Can you conceive of the entire Earth? If so, can you combine that with an awareness of your own place on it? It's a spiritual task, a self-stretcher, much like meditation. The poet Dale Favier writes:
If you want to find me an incipient scientist, find me a child of ten who, with all the force of her imagination, tries to conceive of the Earth, to really conceive of it, to feel it in her bones, as a ball flying through space. She fails, of course, but she tries again, and there's a prickle of euphoria and panic as she gets near it. And then she tries more, conceiving of it as both tiny – as we know it to be, an insignificant planet of an insignificant star – and as vast, as we know it to be, huger than anything our mammalian imaginations were ever designed to hold. Nothing, I would say, is more attractive to the mind that takes up science than this moth-like flutter at the burning light bulb of the inconceivable.
In my forties, I am still at work on this girl's task. I want to look out the window and see the whole earth.
The overture of Google Earth, which shows you the Earth-as-ball before it will zoom to "you," dramatizes the goal but can't do the work for me. To even begin, I must be in the landscape, seeing the cues that my mind can extend to form the larger picture.
Perhaps I stand on a beach in eastern Australia, and try to perceive the curvature of the earth, sense the locations of the other continents, and thus form an image in which I'm like St Exupéry's Little Prince, standing upright on top of a large ball. In fact, I can't even sense New Zealand, let alone distant North America. All I can do is know, from studying the geometry, where these continents are, how many degrees below the horizon and in what direction. With enough analysis I can point toward the ground and name a place on the far side of the planet that I am literally pointing to. This dialectic between spherical and Cartesian geometry is as close as a I get to grasping the entire earth together with a sense of "here." But sometimes it works.
The same obsession causes me to notice features of my location that nobody else finds interesting. Vancouver, for example, sits on dramatic natural boundaries in both directions. Obviously there's water to the west and land to the east, but the landscapes north and south are different in a way that helps me see large distances by looking out the window. South of Vancouver the West Coast is about mountains and large valleys, the latter defined by vast interior rivers like the Fraser, Columbia, and Sacramento. Look north from Vancouver, though, and everything changes. A bank of steep mountains comes right out to the coast, and marches along it from here to Alaska. This is a glacer-and-fjord landscape -- like you'll find in Chile, New Zealand, or Norway -- with virtually no flat land and few opportunites for settlement. The seam between these great landscapes is right at the city itself. Vancouver's southern boundary is the northernmost interior river, the Fraser. It's northern boundary is the southernmost fjord, Burrard Inlet.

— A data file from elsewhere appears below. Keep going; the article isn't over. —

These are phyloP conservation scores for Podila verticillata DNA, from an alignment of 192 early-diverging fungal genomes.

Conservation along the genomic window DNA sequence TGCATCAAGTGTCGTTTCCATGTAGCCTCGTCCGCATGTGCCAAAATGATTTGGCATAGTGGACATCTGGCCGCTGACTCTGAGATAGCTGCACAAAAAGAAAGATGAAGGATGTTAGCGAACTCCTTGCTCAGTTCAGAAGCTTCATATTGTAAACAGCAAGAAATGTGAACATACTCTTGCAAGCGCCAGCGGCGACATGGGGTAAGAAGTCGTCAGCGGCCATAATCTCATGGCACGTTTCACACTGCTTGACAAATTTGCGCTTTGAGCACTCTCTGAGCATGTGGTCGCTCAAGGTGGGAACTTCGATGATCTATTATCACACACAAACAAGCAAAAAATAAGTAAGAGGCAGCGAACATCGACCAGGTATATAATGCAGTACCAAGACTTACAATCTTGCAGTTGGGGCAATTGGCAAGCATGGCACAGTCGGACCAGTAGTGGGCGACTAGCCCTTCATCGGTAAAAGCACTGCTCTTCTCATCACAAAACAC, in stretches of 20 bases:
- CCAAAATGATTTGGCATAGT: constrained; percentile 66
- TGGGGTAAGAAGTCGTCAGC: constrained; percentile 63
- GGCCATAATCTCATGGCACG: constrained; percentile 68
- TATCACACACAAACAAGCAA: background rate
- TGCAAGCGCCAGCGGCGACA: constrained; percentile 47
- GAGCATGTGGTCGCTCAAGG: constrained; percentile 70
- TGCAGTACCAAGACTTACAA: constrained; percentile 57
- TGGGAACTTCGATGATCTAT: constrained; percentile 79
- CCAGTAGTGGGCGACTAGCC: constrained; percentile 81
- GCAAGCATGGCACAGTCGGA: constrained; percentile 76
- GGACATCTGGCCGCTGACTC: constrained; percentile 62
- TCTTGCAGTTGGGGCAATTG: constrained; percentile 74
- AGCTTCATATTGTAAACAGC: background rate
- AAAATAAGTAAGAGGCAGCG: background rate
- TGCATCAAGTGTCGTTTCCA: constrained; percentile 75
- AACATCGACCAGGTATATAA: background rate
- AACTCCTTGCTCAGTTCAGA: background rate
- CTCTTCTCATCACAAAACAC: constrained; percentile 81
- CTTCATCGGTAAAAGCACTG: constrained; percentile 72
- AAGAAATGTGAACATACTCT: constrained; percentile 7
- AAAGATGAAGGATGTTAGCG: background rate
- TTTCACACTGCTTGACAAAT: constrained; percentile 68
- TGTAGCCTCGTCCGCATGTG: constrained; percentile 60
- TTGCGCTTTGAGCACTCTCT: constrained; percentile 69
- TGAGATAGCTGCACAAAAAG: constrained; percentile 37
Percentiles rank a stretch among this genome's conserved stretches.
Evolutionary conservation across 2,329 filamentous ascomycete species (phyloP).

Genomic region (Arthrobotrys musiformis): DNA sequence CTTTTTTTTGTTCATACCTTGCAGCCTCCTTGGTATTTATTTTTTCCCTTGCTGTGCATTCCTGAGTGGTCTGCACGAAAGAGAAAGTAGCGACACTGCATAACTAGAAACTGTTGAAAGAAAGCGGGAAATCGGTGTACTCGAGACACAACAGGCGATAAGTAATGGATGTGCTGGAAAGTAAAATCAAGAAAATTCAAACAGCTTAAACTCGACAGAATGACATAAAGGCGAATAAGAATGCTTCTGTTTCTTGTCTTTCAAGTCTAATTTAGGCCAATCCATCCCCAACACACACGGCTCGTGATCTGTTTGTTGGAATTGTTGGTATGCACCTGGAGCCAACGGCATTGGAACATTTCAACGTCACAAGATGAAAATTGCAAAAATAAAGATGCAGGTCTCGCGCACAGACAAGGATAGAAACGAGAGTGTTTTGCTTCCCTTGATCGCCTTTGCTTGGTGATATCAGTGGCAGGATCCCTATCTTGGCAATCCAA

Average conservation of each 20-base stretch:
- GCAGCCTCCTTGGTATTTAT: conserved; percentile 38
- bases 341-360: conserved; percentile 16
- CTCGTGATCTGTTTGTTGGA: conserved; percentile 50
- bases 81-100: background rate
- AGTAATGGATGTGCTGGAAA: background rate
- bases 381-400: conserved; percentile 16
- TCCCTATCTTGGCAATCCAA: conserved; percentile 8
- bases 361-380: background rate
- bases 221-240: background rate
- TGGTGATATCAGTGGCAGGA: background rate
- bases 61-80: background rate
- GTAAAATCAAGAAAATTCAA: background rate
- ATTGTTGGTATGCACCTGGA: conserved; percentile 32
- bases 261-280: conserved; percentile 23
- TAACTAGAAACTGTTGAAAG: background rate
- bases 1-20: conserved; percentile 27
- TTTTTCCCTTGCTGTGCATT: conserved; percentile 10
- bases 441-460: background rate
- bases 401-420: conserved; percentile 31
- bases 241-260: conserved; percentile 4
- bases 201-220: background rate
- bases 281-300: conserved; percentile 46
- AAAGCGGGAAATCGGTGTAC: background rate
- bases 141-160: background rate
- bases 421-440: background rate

This feature makes Vancouver a great vantage point. I can look either north or south and seem to perceive the full range of that landscape. I look at the great wall of mountains north of Vancouver and know what's behind them: 1000 miles of similar mountains walling off sea from land, pierced with fjords much like this one, all the way to Glacier Bay in Alaska. If I do this often enough, I can start to feel this reality, despite the limitations of what I can see.
So with this bit of knowledge it's as though I can actually perceive 1000 miles of coast. It doesn't get me a felt image of the earth; I still get only a corner of North America. And it's not a direct sensation, of course, like the Little Prince's view of the ball beneath him. It's knowledge hooked up to sensation, like a trailer to a truck, but in the right light it almost works. That, after all, is what Favier's little girl is doing: taking something she knows and trying to perceive it.
This, too, is why California will always be a nation to me, unitary and indivisible, regardless of the cultural waves that flow across it. For years I drove all over California as a consultant, and found myself rejoicing in the simplicity of the Central Valley, the long flat expanses that stretches north-south through the center of the state. Because the Valley is so easy to grasp as a single place, it gives California the structure of a cathedral: a great central hall with numerous lesser rooms around the edges. The coastal valleys and mountain passes are so many cloisters, easily sited in the mind with respect to this central immensity. To a sensual geographer, it's the Valley that makes California perceivable in its vastness from almost anywhere within it, so that the little girl's task, applied just to the state, is almost possible.